David Brainerd was born in Haddam, Connecticut. In 1739 he experienced a religious conversion and, aspiring to become a minister, he entered Yale College. In 1742, after he criticized his tutor for lack of true religious experience, he was dismissed from Yale. Brainerd continued his studies and was licensed to preach. He was appointed a missionary by the Society in Scotland for Propagating Christian Knowledge. The Presbytery of New York ordained him in 1744. From 1743 to 1747 he served as a missionary to the Indians in New York, Pennsylvania and New Jersey. After a period of little success, he led a successful revival among the Delaware Indians near Trenton, New Jersey, in 1745-1746. On a visit to Northampton, Massachusetts, he died in 1747 from the tuberculosis that had afflicted him for years. Jonathan Edwards, his friend and mentor, edited and published Brainerd's diary, a work that exercised considerable influence in America and which was published in England.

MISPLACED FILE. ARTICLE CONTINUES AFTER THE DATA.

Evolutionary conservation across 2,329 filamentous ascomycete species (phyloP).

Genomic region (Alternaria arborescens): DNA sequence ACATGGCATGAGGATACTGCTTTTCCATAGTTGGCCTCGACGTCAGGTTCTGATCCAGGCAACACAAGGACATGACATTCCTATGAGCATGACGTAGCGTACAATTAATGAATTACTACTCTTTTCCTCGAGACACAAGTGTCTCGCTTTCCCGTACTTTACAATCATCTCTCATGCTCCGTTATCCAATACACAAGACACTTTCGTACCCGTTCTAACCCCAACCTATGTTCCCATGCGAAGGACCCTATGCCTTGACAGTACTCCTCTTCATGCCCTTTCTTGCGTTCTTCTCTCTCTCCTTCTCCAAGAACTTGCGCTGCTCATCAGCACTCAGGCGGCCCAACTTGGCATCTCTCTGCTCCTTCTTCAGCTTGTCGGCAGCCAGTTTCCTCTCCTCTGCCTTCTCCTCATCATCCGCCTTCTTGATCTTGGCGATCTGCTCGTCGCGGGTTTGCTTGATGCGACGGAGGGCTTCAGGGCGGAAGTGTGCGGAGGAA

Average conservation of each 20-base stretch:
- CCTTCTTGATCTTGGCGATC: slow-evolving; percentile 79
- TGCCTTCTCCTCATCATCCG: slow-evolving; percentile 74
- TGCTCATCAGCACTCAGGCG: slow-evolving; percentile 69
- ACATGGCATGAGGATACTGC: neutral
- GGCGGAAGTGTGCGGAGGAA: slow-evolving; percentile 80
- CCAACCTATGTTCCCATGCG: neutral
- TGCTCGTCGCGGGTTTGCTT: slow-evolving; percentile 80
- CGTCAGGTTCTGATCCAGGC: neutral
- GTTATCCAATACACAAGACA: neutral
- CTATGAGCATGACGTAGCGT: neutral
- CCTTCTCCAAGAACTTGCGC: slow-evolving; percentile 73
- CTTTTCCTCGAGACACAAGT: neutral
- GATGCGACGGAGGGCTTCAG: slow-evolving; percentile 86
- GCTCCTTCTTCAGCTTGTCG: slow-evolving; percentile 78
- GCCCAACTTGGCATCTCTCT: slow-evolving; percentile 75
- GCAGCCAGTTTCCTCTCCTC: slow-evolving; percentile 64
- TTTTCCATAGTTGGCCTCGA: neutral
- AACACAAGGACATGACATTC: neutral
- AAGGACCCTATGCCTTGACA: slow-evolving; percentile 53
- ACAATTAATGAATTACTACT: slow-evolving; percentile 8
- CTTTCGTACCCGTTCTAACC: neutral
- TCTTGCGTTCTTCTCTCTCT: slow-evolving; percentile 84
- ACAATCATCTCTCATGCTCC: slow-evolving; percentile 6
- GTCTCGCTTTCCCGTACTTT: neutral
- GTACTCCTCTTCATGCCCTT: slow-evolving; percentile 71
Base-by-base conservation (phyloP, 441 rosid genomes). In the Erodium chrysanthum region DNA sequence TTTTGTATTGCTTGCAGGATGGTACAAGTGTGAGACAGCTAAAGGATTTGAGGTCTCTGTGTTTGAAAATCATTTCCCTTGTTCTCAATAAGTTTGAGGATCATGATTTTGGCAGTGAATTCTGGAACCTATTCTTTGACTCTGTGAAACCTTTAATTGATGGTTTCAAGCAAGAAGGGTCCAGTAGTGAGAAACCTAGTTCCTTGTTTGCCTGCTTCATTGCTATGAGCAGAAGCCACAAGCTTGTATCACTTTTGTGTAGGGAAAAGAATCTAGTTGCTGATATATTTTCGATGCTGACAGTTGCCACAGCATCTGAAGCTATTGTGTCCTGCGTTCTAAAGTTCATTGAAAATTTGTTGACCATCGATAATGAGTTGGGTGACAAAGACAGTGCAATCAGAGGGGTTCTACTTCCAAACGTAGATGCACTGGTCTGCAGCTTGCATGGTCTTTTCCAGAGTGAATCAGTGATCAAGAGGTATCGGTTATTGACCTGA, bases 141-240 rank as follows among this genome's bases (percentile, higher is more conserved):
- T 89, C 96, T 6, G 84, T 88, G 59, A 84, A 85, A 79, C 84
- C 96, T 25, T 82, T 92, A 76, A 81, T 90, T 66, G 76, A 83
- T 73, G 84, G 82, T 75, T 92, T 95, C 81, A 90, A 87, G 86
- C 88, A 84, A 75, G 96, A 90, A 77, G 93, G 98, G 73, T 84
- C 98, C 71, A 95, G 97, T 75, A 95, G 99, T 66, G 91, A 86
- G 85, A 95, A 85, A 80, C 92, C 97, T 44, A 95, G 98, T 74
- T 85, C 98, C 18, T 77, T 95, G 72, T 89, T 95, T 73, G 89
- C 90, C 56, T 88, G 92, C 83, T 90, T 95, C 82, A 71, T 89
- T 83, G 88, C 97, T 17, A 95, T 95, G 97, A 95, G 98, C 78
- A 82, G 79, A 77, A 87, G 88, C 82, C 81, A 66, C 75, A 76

SCOPE AND CONTENT NOTE
This collection consists of transcripts of a letter of Brainerd and notes concerning Brainerd's published works by an Anglican clergyman.
NOTES TO THE RESEARCHER
The library has several editions of Brainerd's diary, including John Wesley's edition and editions of other Brainerd publications. The library also has a volume of transcriptions of letters of Brainerd and others to the Rev. Joseph Bellamy, made by the Presbyterian historian, Richard Webster.